One of the earliest texts written by a Christian woman is from African Carthage–the Passion of Saints Perpetua and Felicitas, written in part by Perpetua herself, a 22 year-old-mother awaiting martyrdom along with her heavily pregnant servant, Felicitas.
Revered in Christian martyrologies for centuries hence, they were favourite subjects of medieval European martyrologies, often presented as, well, European, as in the image at left, from Croatia.
But there’s a very good chance that Perpetua and Felicitas of Carthage, looked more like this woman on the right, whose portrait is recorded on a mummy portrait from around the time of their martyrdom.
The contrast reminds us that many of the roots of medieval European religion and culture came from Roman Africa, even if medieval Europeans used artistic conventions that made all the early saints appear "white."
Saint Anthony and the Monastic Model
But there are other African saints about whom we know more, much more. Take the Egyptian Saint Anthony, one of the fathers of monasticism. Where would medieval Christendom have been without its ubiquitous monks? Indeed, where would all of Europe have been without the texts those men (and their female counterparts) laboriously preserved and copied? Without the piety and fame of Anthony, who sought out the Egyptian desert, it seems unlikely that such communities would ever have flourished. But the man whose legacy played such a role in European history spoke Coptic, and African language, not a European one.
Around 270 CE (the era of Valentine's martyrdom), Anthony fled into the desert to establish a solitary, ascetic existence that would bring him closer to God. This was nothing new, but the community of men who sought him out and tried to emulate him was. In 305, Anthony re-emerged from his solitary existence to give these men a Rule of order, an attempt to establish guidelines for monastic living. This helped to establish the idea that hermits might live in a sort of community, bound by a common Rule; they were not simply individual holy men but part of a wider community. Significantly modified later by St. Benedict, this communal model for monasticism played a major role in shaping European and world history. But the fact that monasticism is an Egyptian legacy somehow got left out of my grade school books of saints.
Africa is home to many other saints and notable from late Antiquity–many of them Ethiopian. The Ethiopian Church claims to be one of the oldest branches of Christianity, hearkening back to the Book of Acts 8:27:
Then the angel of the Lord said to Philip, Start out and go south to the road that leads down from Jerusalem to Gaza. So he set out and was on his way when he caught sight of an Ethiopian. This man was a eunuch, a high official of the Kandake (Candace) Queen of Ethiopia in charge of all her treasure.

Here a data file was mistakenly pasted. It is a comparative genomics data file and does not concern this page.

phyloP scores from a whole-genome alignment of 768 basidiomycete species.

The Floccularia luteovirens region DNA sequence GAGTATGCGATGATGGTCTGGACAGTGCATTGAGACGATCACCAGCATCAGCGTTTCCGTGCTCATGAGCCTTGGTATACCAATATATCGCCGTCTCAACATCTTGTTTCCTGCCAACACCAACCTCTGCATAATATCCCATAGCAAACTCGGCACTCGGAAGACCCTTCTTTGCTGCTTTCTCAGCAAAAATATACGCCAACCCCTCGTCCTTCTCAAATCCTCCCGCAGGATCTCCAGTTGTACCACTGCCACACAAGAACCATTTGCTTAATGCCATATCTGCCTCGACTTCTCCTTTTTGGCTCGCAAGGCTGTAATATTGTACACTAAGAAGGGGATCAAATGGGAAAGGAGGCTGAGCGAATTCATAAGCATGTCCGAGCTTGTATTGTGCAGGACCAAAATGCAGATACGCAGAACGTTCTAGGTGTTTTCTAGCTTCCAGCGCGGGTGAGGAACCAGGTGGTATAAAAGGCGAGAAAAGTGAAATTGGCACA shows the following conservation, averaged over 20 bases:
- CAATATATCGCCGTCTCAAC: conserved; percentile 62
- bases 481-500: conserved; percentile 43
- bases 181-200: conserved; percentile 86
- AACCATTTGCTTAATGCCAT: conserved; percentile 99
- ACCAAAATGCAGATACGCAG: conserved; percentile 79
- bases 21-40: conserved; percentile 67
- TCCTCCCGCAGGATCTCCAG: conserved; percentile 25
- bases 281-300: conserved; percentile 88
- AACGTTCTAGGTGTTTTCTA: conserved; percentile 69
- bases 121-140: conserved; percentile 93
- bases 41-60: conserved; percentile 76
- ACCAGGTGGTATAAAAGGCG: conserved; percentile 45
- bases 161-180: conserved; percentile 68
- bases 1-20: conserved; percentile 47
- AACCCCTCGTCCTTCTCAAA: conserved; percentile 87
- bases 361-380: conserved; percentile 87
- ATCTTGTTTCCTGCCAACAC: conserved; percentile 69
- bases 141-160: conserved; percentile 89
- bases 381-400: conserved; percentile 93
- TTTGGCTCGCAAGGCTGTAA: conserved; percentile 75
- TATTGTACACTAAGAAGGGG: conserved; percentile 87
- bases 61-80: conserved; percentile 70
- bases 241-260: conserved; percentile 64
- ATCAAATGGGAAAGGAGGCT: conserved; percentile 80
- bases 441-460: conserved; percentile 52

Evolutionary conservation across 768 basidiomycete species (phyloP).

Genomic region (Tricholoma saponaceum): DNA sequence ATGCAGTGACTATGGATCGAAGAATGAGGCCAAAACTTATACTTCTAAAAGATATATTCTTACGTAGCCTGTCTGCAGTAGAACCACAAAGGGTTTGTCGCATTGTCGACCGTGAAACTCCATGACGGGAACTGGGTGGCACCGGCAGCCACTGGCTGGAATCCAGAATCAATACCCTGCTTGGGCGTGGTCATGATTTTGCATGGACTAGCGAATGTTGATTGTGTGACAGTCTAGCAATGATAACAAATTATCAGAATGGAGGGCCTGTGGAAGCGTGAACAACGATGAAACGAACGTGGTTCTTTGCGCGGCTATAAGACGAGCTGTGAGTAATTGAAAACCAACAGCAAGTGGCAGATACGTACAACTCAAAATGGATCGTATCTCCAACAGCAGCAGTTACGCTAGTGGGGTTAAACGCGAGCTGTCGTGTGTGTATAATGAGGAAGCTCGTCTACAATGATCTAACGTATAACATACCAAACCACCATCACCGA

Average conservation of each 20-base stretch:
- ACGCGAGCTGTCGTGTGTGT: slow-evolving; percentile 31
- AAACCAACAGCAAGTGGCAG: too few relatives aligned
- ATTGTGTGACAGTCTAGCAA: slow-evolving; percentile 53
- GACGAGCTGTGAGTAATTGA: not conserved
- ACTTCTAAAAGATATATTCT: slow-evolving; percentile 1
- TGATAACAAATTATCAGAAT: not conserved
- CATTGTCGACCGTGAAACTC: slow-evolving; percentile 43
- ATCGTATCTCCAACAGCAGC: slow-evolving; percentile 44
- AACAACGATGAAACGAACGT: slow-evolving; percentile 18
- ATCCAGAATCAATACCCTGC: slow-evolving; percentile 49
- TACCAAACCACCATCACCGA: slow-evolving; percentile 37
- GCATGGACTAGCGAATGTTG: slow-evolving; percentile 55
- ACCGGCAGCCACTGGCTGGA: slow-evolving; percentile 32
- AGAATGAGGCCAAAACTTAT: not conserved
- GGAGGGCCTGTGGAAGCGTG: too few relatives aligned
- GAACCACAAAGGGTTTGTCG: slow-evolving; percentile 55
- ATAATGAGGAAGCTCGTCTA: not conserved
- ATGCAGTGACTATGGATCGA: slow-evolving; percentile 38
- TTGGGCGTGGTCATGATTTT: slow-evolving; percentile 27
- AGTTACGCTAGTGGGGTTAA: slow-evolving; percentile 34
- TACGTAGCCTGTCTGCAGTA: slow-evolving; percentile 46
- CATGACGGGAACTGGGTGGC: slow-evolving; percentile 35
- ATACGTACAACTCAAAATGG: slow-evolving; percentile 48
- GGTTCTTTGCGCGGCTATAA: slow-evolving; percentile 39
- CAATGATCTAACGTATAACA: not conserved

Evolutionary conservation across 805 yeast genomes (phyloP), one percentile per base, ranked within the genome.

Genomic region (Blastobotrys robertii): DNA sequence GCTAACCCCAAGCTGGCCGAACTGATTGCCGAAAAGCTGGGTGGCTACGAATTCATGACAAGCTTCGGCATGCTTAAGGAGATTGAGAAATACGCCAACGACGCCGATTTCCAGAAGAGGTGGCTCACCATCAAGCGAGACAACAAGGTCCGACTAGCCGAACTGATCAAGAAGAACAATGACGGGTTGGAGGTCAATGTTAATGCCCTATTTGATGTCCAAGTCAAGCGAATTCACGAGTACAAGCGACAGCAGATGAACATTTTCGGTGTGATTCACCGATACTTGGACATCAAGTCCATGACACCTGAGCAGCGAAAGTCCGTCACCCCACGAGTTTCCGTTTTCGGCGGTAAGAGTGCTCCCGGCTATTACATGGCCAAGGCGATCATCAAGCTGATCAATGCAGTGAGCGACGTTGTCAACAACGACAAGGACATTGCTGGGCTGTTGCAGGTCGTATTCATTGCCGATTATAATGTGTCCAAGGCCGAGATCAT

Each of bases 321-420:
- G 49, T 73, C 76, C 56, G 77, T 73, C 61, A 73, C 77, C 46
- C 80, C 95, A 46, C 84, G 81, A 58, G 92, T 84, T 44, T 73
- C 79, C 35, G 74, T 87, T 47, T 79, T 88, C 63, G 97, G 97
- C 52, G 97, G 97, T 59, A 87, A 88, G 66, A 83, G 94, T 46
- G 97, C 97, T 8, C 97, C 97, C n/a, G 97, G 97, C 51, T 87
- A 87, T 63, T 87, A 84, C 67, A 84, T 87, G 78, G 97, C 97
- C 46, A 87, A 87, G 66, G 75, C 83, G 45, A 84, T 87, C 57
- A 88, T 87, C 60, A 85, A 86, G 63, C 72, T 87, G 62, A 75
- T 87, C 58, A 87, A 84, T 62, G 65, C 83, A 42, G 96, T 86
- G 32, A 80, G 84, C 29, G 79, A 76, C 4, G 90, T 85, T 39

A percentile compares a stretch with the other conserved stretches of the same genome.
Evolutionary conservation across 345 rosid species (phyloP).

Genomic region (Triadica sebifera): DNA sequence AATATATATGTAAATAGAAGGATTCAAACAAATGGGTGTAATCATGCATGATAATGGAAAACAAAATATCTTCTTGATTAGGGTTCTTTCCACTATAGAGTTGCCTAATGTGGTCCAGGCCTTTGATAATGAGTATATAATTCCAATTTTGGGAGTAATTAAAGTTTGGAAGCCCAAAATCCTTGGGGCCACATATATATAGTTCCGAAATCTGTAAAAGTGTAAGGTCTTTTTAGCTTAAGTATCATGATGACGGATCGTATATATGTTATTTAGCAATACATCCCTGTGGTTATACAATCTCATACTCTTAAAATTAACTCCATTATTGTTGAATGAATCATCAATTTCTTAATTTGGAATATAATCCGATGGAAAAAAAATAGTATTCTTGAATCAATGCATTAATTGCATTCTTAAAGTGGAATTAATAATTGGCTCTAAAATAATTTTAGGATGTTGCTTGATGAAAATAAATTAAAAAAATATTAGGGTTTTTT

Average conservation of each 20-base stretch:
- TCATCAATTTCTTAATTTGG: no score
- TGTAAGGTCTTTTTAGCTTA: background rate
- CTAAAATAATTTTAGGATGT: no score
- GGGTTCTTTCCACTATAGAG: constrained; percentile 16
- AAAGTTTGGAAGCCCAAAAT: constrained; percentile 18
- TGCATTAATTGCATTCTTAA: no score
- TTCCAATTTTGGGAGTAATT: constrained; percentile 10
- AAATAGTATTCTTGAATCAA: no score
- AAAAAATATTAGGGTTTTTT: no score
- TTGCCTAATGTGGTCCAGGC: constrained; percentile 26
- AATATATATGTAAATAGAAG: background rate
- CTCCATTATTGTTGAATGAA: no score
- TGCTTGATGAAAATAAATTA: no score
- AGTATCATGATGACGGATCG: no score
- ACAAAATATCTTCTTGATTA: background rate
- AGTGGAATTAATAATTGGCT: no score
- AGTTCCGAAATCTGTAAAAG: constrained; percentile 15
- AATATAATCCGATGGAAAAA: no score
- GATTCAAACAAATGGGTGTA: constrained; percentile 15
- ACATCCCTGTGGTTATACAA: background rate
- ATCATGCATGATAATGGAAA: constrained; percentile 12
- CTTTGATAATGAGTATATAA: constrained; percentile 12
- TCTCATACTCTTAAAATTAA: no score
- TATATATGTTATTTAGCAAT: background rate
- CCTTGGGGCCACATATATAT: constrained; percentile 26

Around 305, the Lebanese-born Egyptian bishop St. Frumentius traveled to Ethiopia, where he successfully began (or re-founded) a Christian Church in that country. Ethiopian Christianity retained strong tied with the eastern Church until the 20th century, and remains a distinctive branch of the Christina family, with its own list of African saints and notables. Medieval Europeans were intrigued by Ethiopia, and conflated tales of its Christian kingdom with stories from travelers to China and India to invent the mythical kingdom of “Prester John," a powerful Christian monarch living somewhere in Africa or Asia.
Saint Moses, Patron of Non-Violence
One of the most famous Ethiopian saints lived in the Romanized world. "Moses the Ethiopian," lived in Egypt between 330 and 405 CE. Ex-slave, violent criminal and gang leader, his life was transform
ed by an encounter with an abbot whose monastery Moses originally intended tor ob. Treated with love and compassion by the man he intended to assault, Moses was overwhelmed with repentance and became a monk himself. He was eventually ordained a priest and founded his own monastic community of 75 men.
Around 405, his monastery was attacked by nomadic criminals; totally committed to peace, St. Moses refused to use any violence, even to defend himself. While most of his brothers fled, Moses and seven others greeted their attackers with open arms and were martyred. For his commitment to pacificism, he is sometimes cited as the patron saint of nonviolent protest. He is more often revered in Eastern Christianity than in the West.
Augustine, Father of the Church
Perhaps you're familiar with St. Augustine of Hippo, also known as Auerelius Augustine, author of The Confessions of St. Augustine and The City of God. He is credited with formulating the doctrine of original sin and asserting one of the earliest clear views of predestination (a position which has made him very important to Protestant theologians as well as Catholic ones). He was also African. Born around 354 in Tagaste (present-day Souk Ahras, Algeria), he studied in Numidia and Carthage before traveling to Rome to better learn rhetoric.